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This article was published on March 26, 2018

Researchers dish the dirt on their AIs outsmarting them

Digital evolution's most beautiful (and terrifying) contribution is mutant AI

Researchers dish the dirt on their AIs outsmarting them
Tristan Greene
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Tristan Greene

Editor, Neural by TNW

Tristan is a futurist covering human-centric artificial intelligence advances, quantum computing, STEM, physics, and space stuff. Pronouns: Tristan is a futurist covering human-centric artificial intelligence advances, quantum computing, STEM, physics, and space stuff. Pronouns: He/him

Machines have become deft at exploiting rules and seeking the greatest possible rewards in surprising and creative ways. Facebook’s AI once created its own language to make arguing with itself easier and another AI found a way to cheat at Q-bert which had eluded humans for decades. Yet, most of these tales of the wild and weird ways AI finds to approach a problem have gone unpublished until now.

They’re usually shared from one researcher to another as amusing anecdotes, just something weird that happened while training the latest neural networks.  But one research team decided there was value in such tales beyond just entertainment.

The researchers, Joel Lehman and Jeff Clune at Uber AI Labs, and Dusan Misevic at the Center for Research and Interdisciplinarity in Paris, recently published a white paper that details several of the stories, as science, in order to facilitate the discussion and study of how AI evolves solutions.

The paper, which can be downloaded here, explains that these “mistakes,” or unexpected evolutions, are usually overlooked by scientists. When researchers are focused on achieving a task, often the things that don’t work as planned are written off as failures. But, sometimes the so-called mistakes can actually provide valuable insight into the machinations of algorithms. The paper sets out to show the importance of digital evolution using anecdotal evidence:

It thus serves as a written, fact-checked collection of scientifically important and even entertaining stories. In doing so we also present here substantial evidence that the existence and importance of evolutionary surprises extends beyond the natural world, and may indeed be a universal property of all complex evolving systems.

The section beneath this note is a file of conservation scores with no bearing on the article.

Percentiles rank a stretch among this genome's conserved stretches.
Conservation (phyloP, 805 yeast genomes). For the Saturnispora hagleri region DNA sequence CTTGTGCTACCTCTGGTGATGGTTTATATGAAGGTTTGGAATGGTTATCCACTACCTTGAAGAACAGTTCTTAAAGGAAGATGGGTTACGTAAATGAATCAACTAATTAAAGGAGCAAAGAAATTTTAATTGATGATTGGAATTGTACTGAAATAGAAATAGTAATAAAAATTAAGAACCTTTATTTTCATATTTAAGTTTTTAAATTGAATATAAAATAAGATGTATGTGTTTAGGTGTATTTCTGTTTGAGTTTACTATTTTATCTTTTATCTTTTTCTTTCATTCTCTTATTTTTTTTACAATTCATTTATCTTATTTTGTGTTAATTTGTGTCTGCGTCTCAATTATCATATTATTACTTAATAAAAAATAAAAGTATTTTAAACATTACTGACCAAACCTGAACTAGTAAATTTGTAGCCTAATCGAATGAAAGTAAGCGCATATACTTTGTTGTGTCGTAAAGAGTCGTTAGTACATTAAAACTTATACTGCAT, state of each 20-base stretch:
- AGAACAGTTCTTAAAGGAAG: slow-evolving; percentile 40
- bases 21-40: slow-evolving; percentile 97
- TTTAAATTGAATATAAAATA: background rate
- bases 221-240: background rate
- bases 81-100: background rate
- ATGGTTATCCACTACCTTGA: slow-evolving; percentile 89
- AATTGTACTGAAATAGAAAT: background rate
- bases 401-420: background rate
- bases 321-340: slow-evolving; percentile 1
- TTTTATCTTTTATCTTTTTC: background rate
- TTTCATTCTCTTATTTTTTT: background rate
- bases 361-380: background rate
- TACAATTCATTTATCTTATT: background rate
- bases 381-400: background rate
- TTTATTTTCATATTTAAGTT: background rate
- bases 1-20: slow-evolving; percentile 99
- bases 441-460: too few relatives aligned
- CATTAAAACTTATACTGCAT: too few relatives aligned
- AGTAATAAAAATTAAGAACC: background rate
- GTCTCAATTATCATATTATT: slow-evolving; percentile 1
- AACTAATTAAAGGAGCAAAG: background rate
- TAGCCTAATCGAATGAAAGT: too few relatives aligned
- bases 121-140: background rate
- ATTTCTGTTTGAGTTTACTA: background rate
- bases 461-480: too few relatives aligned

In one experiment, conducted by Uber AI Labs, we can see the very essence of evolution: breeding generational growth as a result of problem solving for environmental challenges.

Another, created by a team of French researchers, demonstrates how AI can unexpectedly adapt to rules changes. When the AI’s ability to grasp objects was turned off, rather than slide a block around to meet its goal, it instead found a way to use its gripper anyway.

These are fascinating, if not beautiful, permutations of science that exist only because an AI ‘thought’ of them. And that’s precisely what makes them terrifying as well. Most of the dozens of examples in the paper are rare exceptions to otherwise ‘normal’ AI that functions as expected. According to the researchers who put the stories together:

The many examples of “selection gone wild” in this article connect to the nascent field of artificial intelligence safety: Many researchers therein are concerned with the potential for perverse outcomes from optimizing reward functions that appear sensible on their surface.

Eventually the field of AI will feature evolutionary models that learn and breed in real time. This opens the potential for “perverse outcomes” like the entire planet becoming a giant paperclip factory, for example.

There’s plenty of scientists dedicated to building the perfect AI, perhaps it’s time we had more dedicated to studying the mutants, anomalies, and weirdos that occur. Because if movies about scientific experiments has taught us anything, it’s that unexpected results are what usually cause catastrophes.

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